What we have added there is the word...are the words 'further development'. And the reason we'll include those is just for clarity. So, we're not meeting the outcome in content, we're not just going through and doing the same thing within a class, just doing it again as a depth study, we are further developing that as well. And what you do have is you have four outcomes for you to choose from in each year in each course. We've introduced the 'Stage 6 Science Assessment' table again, just to be able to highlight where depth studies do sit. So one task must focus on a depth study or an aspect of a depth study. And in both Year 11 and Year 12, the weighting for that is between 20% and 40%. So purpose of assessment, remembering, is to increase the quality of work which our students are doing, and, again, always including feedback when students are doing work, and so using that feedback loop - feeding up, feeding forward, feeding back. What we've also...the reason we've also included this slide is just to note the change to the NESA wording for 'formal written examinations'. This slide has looked different in the other recordings. It has now changed to a maximum of one task may be a formal written examination, and that has been added there just for clarity from NESA.
Speaker: Cherine Spidou
Can I just add to that, though, that this was actually stipulated in the NESA News on 8 June. So if you have not actually subscribed to the NESA News, you surely should need to do that, especially with the new syllabus. So this one's actually in the NESA News. It has not come out officially on the actual syllabus, but that will be added with the new review of the syllabus. But it's on the NESA News. Sorry, Vatché.
Speaker: Vatché Ansourian
No, thank you very much, Cherine, for that clarification. So, talking about depth studies again. So, the depth studies were designed so that students could further investigate aspects that they find interesting or want to know more about. Depth studies don't have to be big projects that will exhaust both students and teachers. It's there to allow opportunities for students to be able to study some outcomes or some concepts in depth. Depth studies are there to provide opportunities for students to pursue their interests, acquire a depth of understanding and take responsibility for their own learning. Depth studies promote differentiation and engagement and support all forms of assessment, including assessments for, as, and of learning. And you'll find those definitions within the NESA syllabuses.
Depth studies allow for a demonstration of a range of Working Scientifically skills, remembering that we do have two mandatory and the addition of at least, or a minimum, two more Working Scientifically skills. So, again, demonstration of a range of skills. A depth study may be, but not limited to, practical investigations or a series of practical investigations, secondary-sourced investigations or, once again, a series of secondary-sourced investigations, any type of presentation, research assignments, fieldwork, reports that extend the concepts that are found within the course, either qualitatively or quantitatively, and, again, other forms of creative or innovative assessment that we'll give some examples of a bit later as well. The length of time for any individual study and the pedagogies employed are not prescribed for depth studies. So please do note that.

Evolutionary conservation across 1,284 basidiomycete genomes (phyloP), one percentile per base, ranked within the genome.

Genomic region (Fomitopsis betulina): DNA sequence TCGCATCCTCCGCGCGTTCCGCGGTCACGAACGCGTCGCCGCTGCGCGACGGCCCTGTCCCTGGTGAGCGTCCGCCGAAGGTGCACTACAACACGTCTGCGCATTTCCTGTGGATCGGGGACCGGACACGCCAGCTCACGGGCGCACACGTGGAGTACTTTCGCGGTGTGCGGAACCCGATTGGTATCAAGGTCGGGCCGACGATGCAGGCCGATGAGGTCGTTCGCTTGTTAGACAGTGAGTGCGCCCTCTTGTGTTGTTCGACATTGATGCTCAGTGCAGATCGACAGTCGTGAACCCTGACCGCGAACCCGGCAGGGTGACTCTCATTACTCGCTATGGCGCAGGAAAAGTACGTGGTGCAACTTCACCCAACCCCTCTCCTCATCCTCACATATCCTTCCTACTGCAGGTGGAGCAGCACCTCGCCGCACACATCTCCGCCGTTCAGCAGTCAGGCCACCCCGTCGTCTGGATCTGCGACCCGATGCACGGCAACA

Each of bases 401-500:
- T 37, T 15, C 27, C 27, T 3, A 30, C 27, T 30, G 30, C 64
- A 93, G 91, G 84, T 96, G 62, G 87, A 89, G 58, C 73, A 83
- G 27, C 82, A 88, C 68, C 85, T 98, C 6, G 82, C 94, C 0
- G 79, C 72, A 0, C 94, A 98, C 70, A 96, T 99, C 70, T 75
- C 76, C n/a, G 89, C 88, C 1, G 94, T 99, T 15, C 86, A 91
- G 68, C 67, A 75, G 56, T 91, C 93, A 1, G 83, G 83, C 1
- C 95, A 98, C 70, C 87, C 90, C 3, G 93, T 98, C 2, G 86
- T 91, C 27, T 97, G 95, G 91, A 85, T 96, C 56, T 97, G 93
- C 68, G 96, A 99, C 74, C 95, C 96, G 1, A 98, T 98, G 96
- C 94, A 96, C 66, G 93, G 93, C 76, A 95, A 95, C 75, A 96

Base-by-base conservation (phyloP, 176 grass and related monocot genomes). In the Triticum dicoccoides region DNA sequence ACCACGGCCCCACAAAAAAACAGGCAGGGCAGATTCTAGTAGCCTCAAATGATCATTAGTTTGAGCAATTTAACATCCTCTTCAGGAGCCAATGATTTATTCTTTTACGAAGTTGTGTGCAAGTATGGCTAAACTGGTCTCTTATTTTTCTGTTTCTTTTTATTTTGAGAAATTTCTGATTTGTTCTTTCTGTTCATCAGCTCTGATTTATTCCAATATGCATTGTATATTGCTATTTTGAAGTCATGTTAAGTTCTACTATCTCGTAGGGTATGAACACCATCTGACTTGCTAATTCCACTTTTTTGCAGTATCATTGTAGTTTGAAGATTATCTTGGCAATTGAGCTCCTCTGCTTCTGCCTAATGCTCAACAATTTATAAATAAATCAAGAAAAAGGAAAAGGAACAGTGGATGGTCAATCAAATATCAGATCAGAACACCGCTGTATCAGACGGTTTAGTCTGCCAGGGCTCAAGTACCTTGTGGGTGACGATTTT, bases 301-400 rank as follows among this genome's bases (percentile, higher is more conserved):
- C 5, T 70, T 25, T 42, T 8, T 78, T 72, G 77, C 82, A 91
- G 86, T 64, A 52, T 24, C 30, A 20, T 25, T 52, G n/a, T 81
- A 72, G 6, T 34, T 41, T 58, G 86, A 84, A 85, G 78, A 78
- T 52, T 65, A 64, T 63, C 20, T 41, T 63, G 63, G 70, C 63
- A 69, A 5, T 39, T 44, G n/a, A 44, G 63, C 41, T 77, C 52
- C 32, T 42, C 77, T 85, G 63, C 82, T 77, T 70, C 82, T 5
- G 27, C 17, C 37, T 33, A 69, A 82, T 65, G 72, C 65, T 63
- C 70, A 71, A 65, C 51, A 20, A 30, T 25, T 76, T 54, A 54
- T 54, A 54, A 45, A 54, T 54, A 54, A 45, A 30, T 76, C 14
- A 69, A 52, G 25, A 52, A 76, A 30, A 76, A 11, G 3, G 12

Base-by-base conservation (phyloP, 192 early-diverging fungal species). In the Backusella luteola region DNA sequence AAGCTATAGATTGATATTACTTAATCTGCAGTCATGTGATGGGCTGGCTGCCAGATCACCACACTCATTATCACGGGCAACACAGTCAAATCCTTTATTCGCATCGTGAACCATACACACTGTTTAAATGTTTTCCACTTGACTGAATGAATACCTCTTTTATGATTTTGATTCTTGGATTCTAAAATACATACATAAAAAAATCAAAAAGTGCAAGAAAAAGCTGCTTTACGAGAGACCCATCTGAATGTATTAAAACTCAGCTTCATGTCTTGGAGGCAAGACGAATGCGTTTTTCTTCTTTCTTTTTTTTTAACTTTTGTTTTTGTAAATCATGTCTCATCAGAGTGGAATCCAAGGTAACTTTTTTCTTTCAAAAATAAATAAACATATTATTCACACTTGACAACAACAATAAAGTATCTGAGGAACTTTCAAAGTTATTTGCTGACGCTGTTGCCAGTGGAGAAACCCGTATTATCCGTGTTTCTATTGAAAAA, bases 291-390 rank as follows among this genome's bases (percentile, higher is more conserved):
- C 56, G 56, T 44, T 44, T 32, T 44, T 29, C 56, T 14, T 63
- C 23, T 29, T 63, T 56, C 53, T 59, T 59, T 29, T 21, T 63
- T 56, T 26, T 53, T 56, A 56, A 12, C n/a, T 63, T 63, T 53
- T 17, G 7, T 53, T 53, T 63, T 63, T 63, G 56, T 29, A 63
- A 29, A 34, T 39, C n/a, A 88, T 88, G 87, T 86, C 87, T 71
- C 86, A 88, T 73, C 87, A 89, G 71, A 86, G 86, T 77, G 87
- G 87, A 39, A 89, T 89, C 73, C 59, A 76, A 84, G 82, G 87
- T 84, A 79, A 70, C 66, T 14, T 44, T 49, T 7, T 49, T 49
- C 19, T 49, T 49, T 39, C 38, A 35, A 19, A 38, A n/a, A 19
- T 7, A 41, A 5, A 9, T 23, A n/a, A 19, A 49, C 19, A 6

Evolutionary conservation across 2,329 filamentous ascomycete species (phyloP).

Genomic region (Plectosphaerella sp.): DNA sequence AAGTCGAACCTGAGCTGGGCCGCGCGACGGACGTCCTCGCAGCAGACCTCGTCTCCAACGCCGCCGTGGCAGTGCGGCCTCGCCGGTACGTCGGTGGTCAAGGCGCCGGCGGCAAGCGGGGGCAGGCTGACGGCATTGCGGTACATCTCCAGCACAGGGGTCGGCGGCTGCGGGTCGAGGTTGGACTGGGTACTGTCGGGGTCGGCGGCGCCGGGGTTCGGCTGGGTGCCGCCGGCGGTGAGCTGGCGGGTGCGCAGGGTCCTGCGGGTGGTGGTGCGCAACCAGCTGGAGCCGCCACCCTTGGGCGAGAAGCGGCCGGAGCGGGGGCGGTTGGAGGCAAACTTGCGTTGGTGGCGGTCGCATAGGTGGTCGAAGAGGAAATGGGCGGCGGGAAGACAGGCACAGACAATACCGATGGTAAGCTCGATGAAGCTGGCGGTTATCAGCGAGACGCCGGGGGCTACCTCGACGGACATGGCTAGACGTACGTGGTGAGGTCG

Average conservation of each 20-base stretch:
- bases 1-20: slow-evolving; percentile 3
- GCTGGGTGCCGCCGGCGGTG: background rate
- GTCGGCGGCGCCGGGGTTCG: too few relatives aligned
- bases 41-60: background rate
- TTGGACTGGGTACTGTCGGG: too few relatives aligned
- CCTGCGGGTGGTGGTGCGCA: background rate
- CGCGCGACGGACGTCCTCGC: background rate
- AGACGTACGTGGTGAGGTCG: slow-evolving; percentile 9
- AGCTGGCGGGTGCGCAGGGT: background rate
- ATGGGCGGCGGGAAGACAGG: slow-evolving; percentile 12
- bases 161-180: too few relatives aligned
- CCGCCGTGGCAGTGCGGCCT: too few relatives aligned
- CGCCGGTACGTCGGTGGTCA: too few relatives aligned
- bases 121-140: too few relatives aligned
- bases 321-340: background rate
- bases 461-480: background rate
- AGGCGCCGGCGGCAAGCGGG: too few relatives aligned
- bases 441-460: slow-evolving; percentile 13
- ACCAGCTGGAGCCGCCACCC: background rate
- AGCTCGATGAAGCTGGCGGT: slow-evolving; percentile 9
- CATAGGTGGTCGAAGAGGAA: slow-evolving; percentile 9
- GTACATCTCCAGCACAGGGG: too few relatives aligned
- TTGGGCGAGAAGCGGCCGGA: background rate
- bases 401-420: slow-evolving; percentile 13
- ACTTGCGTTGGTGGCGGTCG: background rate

The time for the depth studies may be allocated to a single study or spread over the year and incorporate several studies, depending on individual schools and/or class requirements. Depth study course time must include opportunities for effective assessment practice. So, again, remembering assessment for, as and of learning. What we have here is a table for ideas in regards to what depth studies could look like within a school. You will find this as text within the syllabuses, where they do talk about examples of what depth studies could be. We've just added a few more things there, just to be able to extend those ideas that we have. So remember practical investigations, looking at the things that we do there. As science teachers, we do practical investigations really well, secondary-sourced investigations really well, and fieldwork and data analysis.
There have been some times within the 7-10 course where there have been opportunities to create, but that has been very limited within the current Stage 6 course as well. So, within these depth studies that we have now, there's opportunities to be able to look at innovative and creative assessments, and, again, all these examples are quite valid. But again, what we're providing here are just examples that you can do. So, looking at secondary-sourced investigations, being able to write a journal article, for example, or write an essay, something that can be historical or theoretical, so allowing students to extend what they're doing by providing room for them to be able to debate arguments and provide their point of view. Being able to make a documentary, so the creation of something, or even a media report can be quite valid in terms of being able to do a depth study. Even an environmental management plan or looking at a work of film or a fiction book to see if it has any scientific relevance.